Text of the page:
EU's likely next boss 'ready' to back another Brexit delay if needed
European Commission president nominee Ursula von der Leyen said Tuesday she would support delaying Britain's exit from the EU beyond an October 31 deadline if necessary.
Even if the German defence minister's Brussels appointment is confirmed later Tuesday, she would not take office until November 1, after the Brexit cut-off, but her view may carry weight.
"I stand ready for further extension of the withdrawal date should more time be required for a good reason," von der Leyen told a European Parliament ahead of a vote on her candidacy.
Von der Leyen's remarks triggered howls of derision from pro-Brexit members of the European Parliament, as said sought to tackle key areas of uncertainty caused by Britain's shock June 2016 vote to leave the bloc.
She stressed, for example, the importance of preserving the rights of citizens on both sides of the divide and maintaining peace on the island of Ireland: "These two priorities are mine too."
Von der Leyen faced the European Parliament on Tuesday ahead of a knife-edge secret vote to confirm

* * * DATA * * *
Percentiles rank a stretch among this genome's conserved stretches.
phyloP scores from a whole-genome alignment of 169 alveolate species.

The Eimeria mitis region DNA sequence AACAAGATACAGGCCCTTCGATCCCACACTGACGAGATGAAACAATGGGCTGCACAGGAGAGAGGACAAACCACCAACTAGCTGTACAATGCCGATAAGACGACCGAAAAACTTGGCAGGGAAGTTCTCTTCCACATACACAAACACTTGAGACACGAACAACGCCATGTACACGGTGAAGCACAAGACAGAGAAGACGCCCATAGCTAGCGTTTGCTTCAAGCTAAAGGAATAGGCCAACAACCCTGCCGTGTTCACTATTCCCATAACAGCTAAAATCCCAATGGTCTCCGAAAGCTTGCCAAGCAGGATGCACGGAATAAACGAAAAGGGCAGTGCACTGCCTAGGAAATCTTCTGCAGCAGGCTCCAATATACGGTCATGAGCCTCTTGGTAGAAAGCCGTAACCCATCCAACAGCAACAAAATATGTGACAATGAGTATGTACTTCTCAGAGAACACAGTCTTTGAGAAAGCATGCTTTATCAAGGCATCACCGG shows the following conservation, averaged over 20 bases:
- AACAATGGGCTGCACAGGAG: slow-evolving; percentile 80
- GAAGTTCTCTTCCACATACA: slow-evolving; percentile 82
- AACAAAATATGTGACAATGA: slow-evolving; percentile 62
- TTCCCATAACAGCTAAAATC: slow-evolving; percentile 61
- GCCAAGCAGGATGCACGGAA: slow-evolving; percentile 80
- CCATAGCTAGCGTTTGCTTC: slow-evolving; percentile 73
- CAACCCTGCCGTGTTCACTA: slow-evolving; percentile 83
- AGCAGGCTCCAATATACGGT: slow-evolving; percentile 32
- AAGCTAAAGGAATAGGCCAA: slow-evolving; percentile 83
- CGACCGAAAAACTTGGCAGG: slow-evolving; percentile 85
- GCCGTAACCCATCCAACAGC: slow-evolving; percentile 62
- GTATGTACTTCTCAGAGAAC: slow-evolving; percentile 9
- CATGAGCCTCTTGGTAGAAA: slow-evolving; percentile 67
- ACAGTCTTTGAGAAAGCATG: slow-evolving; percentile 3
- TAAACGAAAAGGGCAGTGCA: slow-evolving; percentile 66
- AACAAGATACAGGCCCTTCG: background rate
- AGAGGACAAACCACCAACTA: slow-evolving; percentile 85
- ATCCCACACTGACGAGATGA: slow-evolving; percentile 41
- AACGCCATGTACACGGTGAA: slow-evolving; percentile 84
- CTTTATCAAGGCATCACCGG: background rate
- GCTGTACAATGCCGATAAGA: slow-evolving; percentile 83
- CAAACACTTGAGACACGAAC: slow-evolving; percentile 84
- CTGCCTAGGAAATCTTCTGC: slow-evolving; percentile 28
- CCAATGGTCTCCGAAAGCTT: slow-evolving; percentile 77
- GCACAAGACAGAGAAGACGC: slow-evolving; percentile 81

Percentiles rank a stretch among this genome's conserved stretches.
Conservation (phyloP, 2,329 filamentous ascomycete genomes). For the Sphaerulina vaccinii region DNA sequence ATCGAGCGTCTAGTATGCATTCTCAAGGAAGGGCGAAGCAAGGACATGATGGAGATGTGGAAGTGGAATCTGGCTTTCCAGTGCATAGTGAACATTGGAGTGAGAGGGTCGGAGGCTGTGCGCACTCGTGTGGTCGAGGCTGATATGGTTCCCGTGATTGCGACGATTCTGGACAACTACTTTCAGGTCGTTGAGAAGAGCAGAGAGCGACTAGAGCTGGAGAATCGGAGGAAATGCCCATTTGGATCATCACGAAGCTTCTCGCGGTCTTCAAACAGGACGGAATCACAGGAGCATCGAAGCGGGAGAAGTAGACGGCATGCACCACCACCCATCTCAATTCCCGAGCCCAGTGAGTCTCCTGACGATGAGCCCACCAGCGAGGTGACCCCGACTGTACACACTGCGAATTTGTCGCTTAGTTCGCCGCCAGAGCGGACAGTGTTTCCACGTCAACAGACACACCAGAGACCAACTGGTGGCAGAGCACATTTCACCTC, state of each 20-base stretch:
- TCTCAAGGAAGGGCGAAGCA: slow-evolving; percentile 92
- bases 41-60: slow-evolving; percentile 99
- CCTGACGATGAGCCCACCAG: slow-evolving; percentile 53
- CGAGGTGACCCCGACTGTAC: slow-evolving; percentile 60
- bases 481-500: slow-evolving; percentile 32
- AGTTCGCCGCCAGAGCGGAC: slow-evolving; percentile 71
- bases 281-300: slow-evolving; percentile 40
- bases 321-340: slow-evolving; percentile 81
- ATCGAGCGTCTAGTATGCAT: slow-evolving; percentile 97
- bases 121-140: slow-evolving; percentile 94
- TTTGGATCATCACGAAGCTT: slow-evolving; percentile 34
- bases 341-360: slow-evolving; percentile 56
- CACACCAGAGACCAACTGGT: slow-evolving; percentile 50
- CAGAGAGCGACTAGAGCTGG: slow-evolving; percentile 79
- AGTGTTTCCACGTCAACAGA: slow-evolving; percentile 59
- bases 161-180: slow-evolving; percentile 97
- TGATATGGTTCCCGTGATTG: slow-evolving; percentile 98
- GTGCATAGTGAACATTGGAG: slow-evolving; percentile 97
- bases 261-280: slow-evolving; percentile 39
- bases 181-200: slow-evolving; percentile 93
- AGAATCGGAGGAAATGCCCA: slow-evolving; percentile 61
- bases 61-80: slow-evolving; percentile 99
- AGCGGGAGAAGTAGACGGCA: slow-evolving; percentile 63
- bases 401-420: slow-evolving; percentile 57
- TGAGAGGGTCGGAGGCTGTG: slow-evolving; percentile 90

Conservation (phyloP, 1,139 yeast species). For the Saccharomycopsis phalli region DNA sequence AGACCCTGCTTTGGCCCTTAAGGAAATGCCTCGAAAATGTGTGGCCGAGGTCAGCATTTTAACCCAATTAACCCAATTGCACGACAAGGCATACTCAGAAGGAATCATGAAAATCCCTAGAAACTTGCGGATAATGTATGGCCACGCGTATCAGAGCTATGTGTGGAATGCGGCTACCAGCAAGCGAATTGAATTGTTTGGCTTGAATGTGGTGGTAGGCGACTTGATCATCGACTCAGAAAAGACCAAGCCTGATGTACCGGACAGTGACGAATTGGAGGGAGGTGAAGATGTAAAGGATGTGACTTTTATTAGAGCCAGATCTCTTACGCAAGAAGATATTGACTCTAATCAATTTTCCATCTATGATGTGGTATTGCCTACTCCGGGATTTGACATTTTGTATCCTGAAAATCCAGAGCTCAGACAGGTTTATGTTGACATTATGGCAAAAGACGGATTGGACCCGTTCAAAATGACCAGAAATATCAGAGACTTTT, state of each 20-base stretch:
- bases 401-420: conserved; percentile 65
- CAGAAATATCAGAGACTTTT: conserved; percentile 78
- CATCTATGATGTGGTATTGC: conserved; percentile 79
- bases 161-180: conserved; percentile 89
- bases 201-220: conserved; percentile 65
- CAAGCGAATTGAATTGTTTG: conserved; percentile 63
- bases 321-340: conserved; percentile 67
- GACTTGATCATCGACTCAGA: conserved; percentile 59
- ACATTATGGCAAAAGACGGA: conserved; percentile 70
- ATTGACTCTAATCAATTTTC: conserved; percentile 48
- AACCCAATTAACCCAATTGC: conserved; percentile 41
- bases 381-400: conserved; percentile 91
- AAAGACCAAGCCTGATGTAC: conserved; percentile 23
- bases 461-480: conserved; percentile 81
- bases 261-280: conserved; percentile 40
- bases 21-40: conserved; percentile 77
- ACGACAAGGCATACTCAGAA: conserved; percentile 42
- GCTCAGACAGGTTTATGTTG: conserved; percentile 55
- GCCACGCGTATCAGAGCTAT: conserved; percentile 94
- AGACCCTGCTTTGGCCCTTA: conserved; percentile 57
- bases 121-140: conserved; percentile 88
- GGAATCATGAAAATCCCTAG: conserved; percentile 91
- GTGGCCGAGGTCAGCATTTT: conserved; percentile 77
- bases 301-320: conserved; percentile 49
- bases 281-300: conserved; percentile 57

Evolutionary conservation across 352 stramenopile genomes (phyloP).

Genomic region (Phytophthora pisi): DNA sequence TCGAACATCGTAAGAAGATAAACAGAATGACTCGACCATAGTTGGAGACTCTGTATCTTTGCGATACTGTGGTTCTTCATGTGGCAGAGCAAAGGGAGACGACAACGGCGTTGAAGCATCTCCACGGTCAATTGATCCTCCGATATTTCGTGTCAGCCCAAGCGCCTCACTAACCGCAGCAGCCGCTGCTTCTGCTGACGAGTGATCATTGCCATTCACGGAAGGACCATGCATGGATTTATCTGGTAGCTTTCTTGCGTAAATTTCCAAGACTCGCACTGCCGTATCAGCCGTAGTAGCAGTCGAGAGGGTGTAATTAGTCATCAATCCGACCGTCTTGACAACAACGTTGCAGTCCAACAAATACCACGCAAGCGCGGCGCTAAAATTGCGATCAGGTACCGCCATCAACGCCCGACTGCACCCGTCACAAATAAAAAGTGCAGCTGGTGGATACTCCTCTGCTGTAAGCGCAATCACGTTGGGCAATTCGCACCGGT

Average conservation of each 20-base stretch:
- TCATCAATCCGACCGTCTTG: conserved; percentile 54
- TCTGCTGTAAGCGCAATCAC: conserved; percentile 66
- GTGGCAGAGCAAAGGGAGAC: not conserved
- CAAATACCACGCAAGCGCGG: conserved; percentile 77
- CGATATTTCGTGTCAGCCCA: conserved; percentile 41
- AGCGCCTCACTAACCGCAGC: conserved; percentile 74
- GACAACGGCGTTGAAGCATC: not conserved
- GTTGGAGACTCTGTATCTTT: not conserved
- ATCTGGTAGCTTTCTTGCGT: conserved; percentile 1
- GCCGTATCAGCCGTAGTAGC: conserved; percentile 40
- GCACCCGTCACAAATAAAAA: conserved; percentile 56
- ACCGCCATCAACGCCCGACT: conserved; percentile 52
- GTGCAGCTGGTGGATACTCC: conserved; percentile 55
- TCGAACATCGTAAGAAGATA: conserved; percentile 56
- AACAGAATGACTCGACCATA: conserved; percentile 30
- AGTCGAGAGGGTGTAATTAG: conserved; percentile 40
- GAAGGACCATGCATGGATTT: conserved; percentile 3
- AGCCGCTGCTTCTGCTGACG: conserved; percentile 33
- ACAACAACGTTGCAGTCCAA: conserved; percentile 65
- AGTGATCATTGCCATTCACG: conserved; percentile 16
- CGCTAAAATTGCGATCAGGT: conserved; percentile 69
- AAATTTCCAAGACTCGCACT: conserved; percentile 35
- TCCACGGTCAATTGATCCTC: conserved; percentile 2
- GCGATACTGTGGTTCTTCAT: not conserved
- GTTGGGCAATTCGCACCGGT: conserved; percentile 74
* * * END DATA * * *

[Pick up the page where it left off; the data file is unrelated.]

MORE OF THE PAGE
her in Brussels' top job.
The 60-year-old conservative will replace Jean-Claude Juncker as president of the European Commission if she secures a majority in the Strasbourg assembly.
If she fails -- and the ballot could be close -- then Europe faces a summer of institutional infighting between parliament and the 28 EU leaders.
And if her victory is close or is secured only thanks to eurosceptic members, her position will be weakened even before she takes over as the commission's first female leader in November.
She has had barely two weeks to make her case since the leaders declared her the nominee after a tense three-day summit, casting aside candidates backed by parliament.
But von der Leyen has responded with a series of written promises to the main centre-right EPP, socialist S&D and liberal Renew Europe blocs that she hopes will get her the necessary 374 votes.
And on Tuesday, she was broadly well received by sceptical lawmakers when she tried to reassure them of her environmental credentials and that she would build an inclusive five-year programme.
"I will put forward a green deal for Europe in my first 100 days in office. I will put forward the first ever European climate law which will set the 2050 target in law," she said.